I read an article on DomainGang.com about a domain name that appeared to have been repossessed by its registrar, Go Daddy. The registrant showed up as “Repossessed by Go Daddy,” and according to a DomainTools email search, just under 50,000 domain names are registered to the email address associated with this particular account.
I reached out to GoDaddy to ask four questions about the repossessed account maintained by the company, and I received a reply from Go Daddy’s Chief Financial Officer Michael Zimmerman (the questions and answers weren’t specific to the domain name in the DomainGang article). Learn about how domain names go into the “Repossessed by GoDaddy” account.
Why would a domain name be repossessed?
“Go Daddy’s Payment Verification Office reviews every transaction through our system using either an automated or manual review process.
Products and services can be repossessed during this process if a payment is suspected to be fraudulent. In addition, domain names are repossessed when a chargeback is processed on a payment.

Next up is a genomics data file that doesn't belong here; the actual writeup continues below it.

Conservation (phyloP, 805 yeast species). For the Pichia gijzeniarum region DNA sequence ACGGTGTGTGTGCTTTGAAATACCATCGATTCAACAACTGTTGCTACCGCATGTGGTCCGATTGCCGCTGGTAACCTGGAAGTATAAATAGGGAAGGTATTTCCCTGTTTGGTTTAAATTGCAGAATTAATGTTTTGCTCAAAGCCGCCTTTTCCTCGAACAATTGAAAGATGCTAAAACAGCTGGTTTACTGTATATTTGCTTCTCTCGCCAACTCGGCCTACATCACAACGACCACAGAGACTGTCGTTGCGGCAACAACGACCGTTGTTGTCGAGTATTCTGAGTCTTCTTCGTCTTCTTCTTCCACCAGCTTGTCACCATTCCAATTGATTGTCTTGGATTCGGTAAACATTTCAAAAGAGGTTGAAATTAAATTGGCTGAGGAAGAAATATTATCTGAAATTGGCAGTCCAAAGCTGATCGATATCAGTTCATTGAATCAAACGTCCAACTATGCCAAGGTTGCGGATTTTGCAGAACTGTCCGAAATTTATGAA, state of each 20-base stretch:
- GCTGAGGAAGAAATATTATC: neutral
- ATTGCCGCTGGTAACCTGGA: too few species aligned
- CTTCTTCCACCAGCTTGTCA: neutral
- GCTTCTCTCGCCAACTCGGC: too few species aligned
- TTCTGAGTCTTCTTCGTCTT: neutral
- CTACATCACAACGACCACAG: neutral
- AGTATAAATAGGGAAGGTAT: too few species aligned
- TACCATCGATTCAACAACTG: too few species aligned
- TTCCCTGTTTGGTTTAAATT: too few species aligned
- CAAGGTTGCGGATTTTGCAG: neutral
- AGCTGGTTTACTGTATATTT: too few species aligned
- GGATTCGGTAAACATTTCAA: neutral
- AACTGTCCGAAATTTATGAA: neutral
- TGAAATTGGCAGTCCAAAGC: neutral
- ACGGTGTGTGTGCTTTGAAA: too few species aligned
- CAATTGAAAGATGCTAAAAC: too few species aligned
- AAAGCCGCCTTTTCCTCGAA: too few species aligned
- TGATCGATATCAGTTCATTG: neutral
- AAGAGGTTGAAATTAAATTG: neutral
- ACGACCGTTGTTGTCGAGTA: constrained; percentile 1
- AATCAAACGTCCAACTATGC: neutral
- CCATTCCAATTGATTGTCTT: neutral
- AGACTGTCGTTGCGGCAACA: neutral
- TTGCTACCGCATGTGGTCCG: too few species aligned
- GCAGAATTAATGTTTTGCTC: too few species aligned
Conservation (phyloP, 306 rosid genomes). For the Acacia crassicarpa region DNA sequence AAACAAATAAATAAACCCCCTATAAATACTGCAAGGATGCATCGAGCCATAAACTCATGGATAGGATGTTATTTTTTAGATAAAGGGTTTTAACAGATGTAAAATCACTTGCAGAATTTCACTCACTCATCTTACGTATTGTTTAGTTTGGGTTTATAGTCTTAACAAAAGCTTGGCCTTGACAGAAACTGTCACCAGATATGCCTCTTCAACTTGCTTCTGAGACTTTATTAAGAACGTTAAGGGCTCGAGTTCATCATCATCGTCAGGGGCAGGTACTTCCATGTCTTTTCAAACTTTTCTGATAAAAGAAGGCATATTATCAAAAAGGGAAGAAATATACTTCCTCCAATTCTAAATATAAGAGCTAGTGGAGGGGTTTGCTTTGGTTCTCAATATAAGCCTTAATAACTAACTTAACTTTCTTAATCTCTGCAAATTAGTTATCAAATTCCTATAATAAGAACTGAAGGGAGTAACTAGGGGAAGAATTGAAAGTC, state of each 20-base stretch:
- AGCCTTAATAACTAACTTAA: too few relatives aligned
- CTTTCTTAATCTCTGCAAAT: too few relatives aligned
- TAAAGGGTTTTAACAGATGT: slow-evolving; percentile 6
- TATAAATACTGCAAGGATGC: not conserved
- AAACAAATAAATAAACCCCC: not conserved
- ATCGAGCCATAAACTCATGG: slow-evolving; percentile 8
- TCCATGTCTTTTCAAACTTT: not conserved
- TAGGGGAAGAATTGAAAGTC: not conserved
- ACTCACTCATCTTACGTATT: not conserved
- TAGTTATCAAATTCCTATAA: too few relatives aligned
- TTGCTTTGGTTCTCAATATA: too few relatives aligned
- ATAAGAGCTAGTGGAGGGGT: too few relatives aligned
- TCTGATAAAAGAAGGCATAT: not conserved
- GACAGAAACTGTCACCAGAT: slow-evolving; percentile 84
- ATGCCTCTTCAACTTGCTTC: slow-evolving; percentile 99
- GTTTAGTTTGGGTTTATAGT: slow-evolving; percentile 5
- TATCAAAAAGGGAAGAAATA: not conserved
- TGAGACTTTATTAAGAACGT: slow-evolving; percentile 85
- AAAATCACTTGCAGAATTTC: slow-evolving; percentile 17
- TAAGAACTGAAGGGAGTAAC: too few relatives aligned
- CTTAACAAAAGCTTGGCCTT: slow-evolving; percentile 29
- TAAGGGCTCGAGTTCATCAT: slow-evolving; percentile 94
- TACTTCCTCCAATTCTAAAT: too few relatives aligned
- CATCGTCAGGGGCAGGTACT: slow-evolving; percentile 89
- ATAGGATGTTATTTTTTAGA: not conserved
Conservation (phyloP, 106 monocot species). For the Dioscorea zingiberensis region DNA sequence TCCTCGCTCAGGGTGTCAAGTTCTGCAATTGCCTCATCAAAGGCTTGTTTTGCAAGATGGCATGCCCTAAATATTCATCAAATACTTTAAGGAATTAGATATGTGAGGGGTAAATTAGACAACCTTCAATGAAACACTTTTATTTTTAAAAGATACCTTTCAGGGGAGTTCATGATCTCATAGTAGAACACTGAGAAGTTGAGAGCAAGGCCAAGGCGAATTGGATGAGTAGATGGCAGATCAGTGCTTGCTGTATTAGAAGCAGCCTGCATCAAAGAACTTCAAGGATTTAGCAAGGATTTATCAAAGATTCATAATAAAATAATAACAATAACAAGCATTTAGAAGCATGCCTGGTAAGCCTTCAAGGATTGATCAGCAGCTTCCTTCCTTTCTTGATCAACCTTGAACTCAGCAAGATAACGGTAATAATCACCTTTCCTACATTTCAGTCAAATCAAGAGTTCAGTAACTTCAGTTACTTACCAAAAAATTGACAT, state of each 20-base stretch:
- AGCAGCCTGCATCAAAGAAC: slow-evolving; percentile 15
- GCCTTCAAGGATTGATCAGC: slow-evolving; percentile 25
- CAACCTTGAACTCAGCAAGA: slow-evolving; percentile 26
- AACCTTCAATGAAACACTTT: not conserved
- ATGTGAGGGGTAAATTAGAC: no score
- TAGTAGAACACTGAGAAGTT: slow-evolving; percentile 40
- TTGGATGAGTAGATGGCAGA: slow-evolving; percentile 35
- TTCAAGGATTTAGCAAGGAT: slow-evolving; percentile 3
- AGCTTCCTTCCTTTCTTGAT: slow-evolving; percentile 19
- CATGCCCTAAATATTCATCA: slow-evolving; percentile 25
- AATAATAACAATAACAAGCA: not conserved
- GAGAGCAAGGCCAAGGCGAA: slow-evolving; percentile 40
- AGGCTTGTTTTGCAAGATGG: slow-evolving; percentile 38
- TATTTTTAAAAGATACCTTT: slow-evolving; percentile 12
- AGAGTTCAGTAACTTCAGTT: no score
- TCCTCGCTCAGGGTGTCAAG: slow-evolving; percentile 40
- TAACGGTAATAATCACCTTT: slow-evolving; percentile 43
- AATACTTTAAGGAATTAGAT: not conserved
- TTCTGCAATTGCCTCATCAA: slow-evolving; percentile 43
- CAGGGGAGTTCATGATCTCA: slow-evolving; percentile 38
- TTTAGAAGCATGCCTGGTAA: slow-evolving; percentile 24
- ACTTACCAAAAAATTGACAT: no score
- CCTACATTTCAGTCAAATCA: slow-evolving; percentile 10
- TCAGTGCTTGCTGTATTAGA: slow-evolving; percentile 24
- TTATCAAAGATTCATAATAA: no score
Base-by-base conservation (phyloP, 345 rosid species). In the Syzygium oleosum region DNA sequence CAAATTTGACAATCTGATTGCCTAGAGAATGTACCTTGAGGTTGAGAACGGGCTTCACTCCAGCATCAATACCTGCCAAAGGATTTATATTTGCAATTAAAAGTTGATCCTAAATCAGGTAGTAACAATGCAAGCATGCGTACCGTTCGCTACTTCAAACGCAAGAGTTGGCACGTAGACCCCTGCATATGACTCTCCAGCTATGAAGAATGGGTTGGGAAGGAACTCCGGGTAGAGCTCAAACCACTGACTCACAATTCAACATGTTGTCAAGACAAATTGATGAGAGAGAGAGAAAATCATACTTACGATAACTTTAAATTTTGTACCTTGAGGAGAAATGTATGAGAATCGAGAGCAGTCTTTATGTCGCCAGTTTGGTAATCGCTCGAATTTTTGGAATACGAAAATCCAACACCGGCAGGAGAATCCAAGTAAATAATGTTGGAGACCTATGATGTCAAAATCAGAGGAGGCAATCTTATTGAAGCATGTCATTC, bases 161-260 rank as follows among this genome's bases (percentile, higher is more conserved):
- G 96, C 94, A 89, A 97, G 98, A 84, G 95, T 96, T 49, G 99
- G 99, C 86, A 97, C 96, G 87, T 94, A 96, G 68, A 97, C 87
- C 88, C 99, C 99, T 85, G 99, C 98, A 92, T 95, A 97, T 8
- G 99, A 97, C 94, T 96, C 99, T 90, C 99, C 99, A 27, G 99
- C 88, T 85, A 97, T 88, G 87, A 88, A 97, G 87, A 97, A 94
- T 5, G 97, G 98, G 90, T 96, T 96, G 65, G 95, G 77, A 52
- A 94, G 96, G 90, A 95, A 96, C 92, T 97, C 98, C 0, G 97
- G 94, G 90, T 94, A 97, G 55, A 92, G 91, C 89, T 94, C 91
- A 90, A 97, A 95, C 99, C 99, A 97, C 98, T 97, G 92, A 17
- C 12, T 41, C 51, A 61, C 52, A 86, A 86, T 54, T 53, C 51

If a payment is fradulent or charged back within the first five days after a domain name is purchased, the domain name is returned to the registry.”
How can a domain owner get a name out of that account?
“If a product or service is repossessed due to suspected payment fraud or chargeback, the account holder can work with the Payment Verification Office to resolve the matter.”
When did Go Daddy institute this account/policy?
“Go Daddy has always implemented payment verification and chargeback policies, with minimal changes to the procedures over the years.”
How many names are repossessed?
“While specific numbers of repossessed domain names cannot be discussed, it is around one-tenth of a percent of our entire portfolio.
Go Daddy has a 24/7 team available to work with any customer to resolve a repossession.”